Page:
2009-05-07 / Features

Rendell, Lawmakers Disclose Free Travel, Gifts


HARRISBURG, Pa. (AP) - Pennsylvania lawmakers accepted more than $60,000 in travel, meals and other freebies last year, according to mandatory statements of financial interest newly filed with the State Ethics Commission.

About three dozen of the 253 state representatives and senators disclosed gifts or free "transportation, lodging, hospitality'' in the reports that were due in Harrisburg on Friday.

They let others pay for their football and baseball tickets; golf fees; travel to Japan, Australia, Turkey and Switzerland; and legislative or political conferences at various locations within the United States.

They also accepted donations for senior expos and similar events worth an additional $15,000.

Rep. John Hornaman collected a membership in the Erie Yacht club worth more than $700. He has attended tourism and fishing events at the club, and had dinner with his wife at its restaurant.

"When they offered it to me, quite frankly, the cost factor didn't enter into my mind,'' said Hornaman, D-Erie. "It didn't even come to me - I thought it was a nice gesture.''

Gov. Ed Rendell disclosed 14 plane trips that were paid for by New York Mayor Michael Bloomberg or the campaigns of President Barack Obama and Secretary of State Hillary Clinton. He said the value of those trips was "unknown and unavailable.''

The report of Attorney General Tom Corbett was not immediately available.

Lawmakers accepted ski passes, Penn State and Pitt football tickets and admission to swank concerts in Philadelphia.

Rep. Dennis O'Brien took his 7-year-old son to a World Series game in Philadelphia, and O'Brien accompanied a group of disabled children to tour Universal Studios in Florida.

An American Water spokesman said it also distributed free World Series tickets to three other state lawmakers.

Rep. Rick Taylor said spending more than a week in Turkey, thanks to a $4,100 trip from the American Council of Young Political leaders, helped him think more broadly and exposed him to new ideas. Taylor is drafting a gift ban bill.

"You want to make sure that your legislators are working in an open and transparent way, you want to make sure that their motives are pure,'' said Taylor, D-Montgomery. "And I want to say, by far and away, the motives of people are pure.''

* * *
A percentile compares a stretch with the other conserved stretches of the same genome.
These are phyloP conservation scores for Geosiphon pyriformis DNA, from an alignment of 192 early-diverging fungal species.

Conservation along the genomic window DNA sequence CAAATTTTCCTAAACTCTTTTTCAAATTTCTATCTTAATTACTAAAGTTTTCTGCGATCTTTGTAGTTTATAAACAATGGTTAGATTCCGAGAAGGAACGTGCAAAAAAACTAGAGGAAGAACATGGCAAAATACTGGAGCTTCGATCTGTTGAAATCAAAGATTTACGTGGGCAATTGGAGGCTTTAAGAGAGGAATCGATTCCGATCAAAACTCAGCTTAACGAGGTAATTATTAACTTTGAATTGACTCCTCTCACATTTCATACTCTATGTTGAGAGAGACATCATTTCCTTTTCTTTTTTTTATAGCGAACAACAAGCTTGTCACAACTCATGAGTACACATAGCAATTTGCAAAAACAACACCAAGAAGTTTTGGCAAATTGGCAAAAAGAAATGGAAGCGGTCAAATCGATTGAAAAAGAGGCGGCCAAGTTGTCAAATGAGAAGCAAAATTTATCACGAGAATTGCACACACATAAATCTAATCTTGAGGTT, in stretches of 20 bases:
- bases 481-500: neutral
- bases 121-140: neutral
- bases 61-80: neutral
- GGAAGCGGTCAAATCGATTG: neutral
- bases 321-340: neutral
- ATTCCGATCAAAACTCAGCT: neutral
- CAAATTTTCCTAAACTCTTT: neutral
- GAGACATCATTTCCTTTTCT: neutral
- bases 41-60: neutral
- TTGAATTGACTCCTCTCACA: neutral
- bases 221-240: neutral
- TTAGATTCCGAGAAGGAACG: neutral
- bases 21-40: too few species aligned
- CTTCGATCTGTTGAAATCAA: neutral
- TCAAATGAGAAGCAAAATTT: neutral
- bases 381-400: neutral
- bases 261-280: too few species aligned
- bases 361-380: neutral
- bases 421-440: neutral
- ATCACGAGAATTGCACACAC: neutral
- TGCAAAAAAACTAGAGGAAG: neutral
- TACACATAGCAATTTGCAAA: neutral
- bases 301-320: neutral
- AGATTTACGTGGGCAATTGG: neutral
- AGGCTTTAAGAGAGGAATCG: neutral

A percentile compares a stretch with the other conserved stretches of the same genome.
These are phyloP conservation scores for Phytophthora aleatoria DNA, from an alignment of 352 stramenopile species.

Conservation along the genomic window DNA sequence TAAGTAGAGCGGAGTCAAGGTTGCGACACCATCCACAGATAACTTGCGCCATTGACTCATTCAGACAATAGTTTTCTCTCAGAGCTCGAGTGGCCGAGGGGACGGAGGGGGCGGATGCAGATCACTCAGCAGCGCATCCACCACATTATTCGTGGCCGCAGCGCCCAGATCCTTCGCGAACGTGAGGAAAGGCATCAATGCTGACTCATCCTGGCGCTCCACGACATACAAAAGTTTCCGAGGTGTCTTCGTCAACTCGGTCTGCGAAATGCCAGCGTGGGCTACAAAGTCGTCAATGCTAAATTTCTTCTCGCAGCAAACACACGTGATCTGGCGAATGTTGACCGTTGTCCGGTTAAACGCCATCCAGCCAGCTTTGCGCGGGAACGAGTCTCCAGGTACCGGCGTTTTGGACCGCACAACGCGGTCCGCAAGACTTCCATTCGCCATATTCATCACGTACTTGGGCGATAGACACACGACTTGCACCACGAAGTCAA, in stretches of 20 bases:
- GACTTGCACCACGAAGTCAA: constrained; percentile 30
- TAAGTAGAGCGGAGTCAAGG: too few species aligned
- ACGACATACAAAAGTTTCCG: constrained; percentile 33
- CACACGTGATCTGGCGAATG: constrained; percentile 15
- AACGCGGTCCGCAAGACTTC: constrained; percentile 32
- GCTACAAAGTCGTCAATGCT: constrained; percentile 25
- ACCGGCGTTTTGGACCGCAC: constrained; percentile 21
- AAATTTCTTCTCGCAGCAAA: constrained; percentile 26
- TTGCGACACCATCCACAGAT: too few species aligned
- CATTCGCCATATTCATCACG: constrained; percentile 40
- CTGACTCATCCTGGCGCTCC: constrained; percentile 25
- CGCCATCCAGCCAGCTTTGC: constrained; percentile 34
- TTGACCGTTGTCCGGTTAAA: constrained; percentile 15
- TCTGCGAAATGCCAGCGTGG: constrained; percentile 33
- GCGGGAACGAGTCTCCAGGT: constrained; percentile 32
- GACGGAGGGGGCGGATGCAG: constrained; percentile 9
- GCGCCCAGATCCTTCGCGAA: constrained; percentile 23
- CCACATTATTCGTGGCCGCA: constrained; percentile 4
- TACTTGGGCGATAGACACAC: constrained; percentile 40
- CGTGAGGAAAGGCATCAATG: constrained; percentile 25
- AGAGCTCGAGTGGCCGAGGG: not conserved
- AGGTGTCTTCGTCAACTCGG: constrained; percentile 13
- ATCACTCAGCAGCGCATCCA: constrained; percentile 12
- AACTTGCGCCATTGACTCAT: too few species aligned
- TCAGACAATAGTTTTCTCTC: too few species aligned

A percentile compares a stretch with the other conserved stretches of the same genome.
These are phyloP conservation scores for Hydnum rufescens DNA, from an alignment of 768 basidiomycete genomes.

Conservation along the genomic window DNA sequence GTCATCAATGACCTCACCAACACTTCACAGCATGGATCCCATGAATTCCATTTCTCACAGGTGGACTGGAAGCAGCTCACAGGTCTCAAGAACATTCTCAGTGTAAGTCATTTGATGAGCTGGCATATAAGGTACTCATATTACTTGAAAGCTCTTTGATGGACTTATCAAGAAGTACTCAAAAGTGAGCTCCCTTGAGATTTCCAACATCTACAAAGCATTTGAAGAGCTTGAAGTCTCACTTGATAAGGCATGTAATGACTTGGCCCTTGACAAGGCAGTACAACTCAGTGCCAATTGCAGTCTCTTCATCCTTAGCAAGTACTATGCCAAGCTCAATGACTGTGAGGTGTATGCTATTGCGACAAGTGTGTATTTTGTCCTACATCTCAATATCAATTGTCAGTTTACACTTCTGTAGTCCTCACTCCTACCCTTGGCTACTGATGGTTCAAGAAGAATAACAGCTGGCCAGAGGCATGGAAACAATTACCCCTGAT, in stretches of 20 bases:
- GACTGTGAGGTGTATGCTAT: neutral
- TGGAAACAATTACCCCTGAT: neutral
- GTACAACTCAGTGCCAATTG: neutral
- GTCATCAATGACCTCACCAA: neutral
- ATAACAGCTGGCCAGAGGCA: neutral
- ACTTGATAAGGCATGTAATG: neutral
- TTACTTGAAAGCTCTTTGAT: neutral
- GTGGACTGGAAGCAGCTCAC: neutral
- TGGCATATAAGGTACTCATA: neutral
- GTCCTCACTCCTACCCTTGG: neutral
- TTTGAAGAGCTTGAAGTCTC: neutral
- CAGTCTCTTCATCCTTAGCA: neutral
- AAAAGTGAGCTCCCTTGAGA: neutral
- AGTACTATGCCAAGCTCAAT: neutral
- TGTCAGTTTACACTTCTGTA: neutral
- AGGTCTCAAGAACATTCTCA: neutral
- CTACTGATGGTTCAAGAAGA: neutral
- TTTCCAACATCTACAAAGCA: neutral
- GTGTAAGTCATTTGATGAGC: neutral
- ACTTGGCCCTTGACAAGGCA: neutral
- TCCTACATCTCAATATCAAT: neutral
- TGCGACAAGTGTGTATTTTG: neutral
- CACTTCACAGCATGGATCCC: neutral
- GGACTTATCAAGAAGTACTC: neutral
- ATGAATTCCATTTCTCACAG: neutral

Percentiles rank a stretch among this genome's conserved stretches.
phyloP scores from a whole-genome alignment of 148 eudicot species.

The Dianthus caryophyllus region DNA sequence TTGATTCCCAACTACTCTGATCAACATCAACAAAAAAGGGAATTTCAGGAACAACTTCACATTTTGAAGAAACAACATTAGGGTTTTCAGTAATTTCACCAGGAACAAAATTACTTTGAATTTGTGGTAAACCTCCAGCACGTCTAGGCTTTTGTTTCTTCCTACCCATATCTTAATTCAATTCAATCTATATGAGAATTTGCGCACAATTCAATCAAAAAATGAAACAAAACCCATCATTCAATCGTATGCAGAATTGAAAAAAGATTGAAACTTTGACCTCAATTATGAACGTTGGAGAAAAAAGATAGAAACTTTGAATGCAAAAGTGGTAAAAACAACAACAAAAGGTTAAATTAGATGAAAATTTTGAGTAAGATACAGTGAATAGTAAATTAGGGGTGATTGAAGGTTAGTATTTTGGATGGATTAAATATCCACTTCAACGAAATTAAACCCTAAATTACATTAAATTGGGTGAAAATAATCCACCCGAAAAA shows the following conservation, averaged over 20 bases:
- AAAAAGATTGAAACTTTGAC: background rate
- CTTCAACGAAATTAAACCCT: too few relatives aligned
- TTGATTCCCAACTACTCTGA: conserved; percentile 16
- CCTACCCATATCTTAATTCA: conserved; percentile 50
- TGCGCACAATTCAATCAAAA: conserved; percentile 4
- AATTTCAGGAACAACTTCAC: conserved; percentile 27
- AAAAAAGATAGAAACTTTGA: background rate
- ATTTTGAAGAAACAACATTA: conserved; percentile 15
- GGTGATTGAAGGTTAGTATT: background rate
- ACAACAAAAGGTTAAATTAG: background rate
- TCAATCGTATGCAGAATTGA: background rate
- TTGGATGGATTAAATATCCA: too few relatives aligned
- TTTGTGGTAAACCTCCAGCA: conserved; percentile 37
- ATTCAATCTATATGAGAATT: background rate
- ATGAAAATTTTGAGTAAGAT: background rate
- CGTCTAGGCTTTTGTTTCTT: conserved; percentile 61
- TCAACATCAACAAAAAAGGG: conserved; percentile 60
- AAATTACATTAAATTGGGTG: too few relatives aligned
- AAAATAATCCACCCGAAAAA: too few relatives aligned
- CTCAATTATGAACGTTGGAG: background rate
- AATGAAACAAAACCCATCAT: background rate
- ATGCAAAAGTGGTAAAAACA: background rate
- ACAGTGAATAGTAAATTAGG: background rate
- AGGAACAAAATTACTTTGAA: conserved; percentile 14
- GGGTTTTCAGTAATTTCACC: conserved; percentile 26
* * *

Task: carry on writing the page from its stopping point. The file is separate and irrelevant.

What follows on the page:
Rep. John Bear, R-Lancaster, reported a $6,500 trip to Switzerland from the American Swiss Foundation.

Bear said his district was largely settled by Swiss immigrants and there are substantial business interests that link the two countries. He noted the trip did not conflict with legislative sessions.

"There were no taxpayer dollars involved,'' he said. "I didn't see the harm in it.''

Rep. Mark Cohen, D-Philadelphia, was provided tickets for concerts last summer by the Creative Coalition and Rock the Vote during the Democratic National Convention. He and his wife and daughter - who blogged about it - watched N.E.R.D., Nick Cannon, Fallout Boy and Jakob Dylan.

Sen. Richard Kasunic, DSomerset, reported $1,700 worth of golf balls.

Neither Cohen nor Kasunic returned phone messages seeking comment.

Reform advocate Tim Potts, co-founder of Democracy Rising PA, believes there should be a blanket ban on gifts to Pennsylvania public officials.

"The people who give these things expect something in return,'' Potts said. "Everybody knows it, and they wouldn't give it if they didn't get something in return. The only people who are kept in the dark are the citizens.''

A comprehensive total of the freebies Pennsylvania public officials collected last year is not available, because the law does not require reporting of gifts worth less than $250 less or transportation, hospitality and lodging worth less than $650 for the year.

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